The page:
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She didn't want a divorce, just her own bed, her own room, a new key to her old self. It was a risky decision, one that could potentially undo her marriage—or deepen it. Jean Morgan steps off the traditional path—and finds a surprising number of women headed in the same direction.
I'm about to do something kind of big and scary. I'm going to wake up in a room flooded with sunlight.

Almost every day for the past 23 years, I've awakened in the dark. The deep dark, and I don't like it. Because my husband is an irritable sleeper, he can't sleep with any light coming through the shades. The exclusion of light isn't a preference but a necessity. To share a bed with my husband, I've had to give up something I love, and I want it back. I've decided that for at least part of the time, I'm going to sleep somewhere else.

You think giving up the connubial bed after 23 years isn't big and scary? Okay then, there's more: I'm taking a small apartment. It's just a room, really, but it's for me alone. At a time when I thought I would be hunkering down with my husband, I find I now want to open up our relationship to include...what? Deeper intimacy between us, and at the same time, more freedom. A stronger commitment to each other, and at the same time, a larger arena in which to practice it. A richer connection, and at the same time, a private space for myself. What kind of freedom, larger arena, richer connection? I'm not sure. But I want more intimacy, trust, recognition, even—postmenopausally—sex. Will changing the structure, testing the boundaries of my marriage get me what I want? I am so not sure.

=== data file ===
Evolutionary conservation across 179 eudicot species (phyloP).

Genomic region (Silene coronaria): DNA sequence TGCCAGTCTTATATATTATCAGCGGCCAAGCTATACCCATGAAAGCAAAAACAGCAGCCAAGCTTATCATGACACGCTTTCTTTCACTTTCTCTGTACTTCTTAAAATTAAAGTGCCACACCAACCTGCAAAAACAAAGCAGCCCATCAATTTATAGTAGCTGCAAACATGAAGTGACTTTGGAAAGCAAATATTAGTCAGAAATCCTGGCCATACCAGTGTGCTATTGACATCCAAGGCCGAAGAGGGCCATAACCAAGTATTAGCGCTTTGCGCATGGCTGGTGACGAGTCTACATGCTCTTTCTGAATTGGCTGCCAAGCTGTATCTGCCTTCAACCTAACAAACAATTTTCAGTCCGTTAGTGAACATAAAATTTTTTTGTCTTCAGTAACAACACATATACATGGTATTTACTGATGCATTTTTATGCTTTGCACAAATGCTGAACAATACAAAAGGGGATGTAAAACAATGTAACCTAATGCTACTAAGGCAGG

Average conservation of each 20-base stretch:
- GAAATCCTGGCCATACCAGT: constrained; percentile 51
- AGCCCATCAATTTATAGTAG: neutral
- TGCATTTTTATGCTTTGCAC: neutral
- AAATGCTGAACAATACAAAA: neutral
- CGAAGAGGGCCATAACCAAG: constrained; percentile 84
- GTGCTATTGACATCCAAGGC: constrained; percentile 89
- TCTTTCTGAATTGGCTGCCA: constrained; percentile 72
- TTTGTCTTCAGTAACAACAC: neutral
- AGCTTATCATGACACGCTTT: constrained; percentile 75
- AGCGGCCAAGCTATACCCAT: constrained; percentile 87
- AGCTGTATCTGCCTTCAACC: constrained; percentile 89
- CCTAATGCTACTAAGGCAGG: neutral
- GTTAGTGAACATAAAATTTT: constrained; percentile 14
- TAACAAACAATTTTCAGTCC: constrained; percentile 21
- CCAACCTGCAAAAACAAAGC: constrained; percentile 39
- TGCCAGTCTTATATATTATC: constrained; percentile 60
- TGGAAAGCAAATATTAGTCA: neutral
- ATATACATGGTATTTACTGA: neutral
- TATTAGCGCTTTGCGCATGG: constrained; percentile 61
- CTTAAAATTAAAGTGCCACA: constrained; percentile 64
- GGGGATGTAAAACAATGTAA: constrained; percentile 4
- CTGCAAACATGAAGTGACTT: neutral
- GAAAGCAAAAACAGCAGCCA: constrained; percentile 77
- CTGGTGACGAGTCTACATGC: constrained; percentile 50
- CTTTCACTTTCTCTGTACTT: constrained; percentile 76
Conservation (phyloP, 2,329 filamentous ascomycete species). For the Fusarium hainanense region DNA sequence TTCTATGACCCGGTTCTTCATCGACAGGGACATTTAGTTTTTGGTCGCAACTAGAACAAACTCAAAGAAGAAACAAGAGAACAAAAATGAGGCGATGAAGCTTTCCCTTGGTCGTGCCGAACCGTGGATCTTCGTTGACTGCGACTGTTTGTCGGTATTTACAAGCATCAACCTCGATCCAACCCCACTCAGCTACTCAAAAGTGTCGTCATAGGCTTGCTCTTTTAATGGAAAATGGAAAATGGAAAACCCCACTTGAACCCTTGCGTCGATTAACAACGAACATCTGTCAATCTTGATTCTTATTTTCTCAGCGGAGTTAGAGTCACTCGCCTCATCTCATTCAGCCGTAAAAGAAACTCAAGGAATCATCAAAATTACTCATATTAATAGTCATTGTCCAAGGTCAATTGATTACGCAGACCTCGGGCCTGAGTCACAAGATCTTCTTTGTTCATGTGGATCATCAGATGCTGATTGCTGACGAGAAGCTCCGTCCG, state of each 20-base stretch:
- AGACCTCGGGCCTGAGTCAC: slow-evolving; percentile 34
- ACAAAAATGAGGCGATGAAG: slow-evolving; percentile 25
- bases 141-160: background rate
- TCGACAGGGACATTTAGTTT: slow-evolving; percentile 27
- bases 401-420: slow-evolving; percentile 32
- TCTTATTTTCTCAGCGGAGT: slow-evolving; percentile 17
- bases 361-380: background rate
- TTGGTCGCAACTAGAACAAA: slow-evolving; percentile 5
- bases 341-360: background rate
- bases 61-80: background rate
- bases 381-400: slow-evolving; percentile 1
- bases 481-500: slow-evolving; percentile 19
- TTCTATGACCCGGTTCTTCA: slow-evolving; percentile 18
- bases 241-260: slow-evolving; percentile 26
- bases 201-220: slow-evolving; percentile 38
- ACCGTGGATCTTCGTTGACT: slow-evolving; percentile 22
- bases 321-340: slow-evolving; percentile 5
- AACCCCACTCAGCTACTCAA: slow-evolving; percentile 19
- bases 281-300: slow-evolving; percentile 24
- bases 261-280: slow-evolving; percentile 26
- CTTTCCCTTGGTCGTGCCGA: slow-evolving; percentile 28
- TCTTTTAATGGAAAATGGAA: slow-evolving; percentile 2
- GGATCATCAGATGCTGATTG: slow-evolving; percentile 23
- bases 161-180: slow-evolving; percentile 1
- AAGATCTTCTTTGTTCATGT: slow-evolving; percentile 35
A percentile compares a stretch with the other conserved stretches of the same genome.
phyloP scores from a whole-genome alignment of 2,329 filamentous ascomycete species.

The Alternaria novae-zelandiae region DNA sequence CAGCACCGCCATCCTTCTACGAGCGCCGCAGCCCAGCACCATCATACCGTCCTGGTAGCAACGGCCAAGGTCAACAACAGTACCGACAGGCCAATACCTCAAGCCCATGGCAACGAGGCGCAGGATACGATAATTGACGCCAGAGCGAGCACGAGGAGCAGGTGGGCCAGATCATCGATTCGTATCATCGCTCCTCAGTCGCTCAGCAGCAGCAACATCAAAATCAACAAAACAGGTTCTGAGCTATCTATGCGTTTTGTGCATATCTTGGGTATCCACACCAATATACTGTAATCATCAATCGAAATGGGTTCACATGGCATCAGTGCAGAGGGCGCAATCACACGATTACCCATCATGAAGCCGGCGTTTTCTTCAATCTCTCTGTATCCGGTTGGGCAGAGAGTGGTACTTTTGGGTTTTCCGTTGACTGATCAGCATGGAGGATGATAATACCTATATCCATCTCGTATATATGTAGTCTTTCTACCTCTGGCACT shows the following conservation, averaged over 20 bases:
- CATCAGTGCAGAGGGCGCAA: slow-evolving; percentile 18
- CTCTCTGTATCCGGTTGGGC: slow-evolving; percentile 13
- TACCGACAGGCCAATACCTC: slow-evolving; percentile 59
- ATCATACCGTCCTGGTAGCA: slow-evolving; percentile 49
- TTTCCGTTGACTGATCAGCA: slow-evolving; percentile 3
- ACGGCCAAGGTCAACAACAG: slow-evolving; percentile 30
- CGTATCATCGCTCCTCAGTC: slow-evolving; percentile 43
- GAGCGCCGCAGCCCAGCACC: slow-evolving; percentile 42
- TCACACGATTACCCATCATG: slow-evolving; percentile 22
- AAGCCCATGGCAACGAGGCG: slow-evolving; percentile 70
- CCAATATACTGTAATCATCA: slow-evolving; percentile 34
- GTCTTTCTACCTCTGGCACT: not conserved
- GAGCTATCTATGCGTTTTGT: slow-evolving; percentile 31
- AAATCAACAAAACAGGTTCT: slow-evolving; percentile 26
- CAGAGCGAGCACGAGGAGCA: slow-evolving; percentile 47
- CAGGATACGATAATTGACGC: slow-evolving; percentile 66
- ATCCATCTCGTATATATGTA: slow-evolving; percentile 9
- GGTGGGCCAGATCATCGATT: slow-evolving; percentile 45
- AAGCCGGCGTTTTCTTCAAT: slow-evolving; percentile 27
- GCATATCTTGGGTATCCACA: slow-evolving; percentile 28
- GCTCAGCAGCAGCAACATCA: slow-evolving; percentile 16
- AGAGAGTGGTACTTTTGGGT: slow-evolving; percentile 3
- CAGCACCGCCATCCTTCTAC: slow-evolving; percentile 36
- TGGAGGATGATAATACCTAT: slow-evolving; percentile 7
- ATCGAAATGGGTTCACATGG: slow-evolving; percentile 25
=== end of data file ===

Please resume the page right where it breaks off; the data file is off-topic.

Nothing about our marriage has been what I thought it was going in. When I met him, I thought my husband was a smart, up-front, upstanding entrepreneur. He was, but it turned out he was also—oops—soon to become addicted to barbiturates. Whereas I thought we would be raising a family together, he was often absent, busy with work while I cared for our child. Our marriage has been challenging, and I've been feeling my way all along—like many people, I'll bet—without a template.

Our son, who will be 21 by the time you read this, is our joy and our finest accomplishment. But since we launched him and there is no longer the daily pace, steady as a heartbeat, of home life with a child, I've been struck by an arrhythmia of questions: What is now keeping my husband and me together, and what is the quality of that attachment and commitment? Is the framework strong enough to support an exploration of us as individuals and as a twosome? And back to waking in the dark in that connubial bed: Must compromise, if it's no longer necessary or practical to preserve the family unit, be part of the equation in a marriage? Not sure, not sure, not sure, not sure.

What are the other compromises I'm questioning? I'm shy about telling you, because I'm afraid it sounds as if I'm looking a gift horse—my decent, basically good enough marriage—in the mouth. Maybe I am. But here goes: I want a physical space where I can see myself reflected without the influence (both aesthetically pleasing and overpowering) of my husband. I also want to create a distance between my husband and me specifically for the purpose of coming together with the intention of...being together. In the course of our long marriage, we have both quit seeing each other, have become, like the furniture in our apartment, part of the seemingly immutable landscape of our married life. I don't want to rearrange that furniture, or reupholster it. Nor do I want to replace it with different, newer, or fancier stuff. I just want to remember why I chose it in the first place.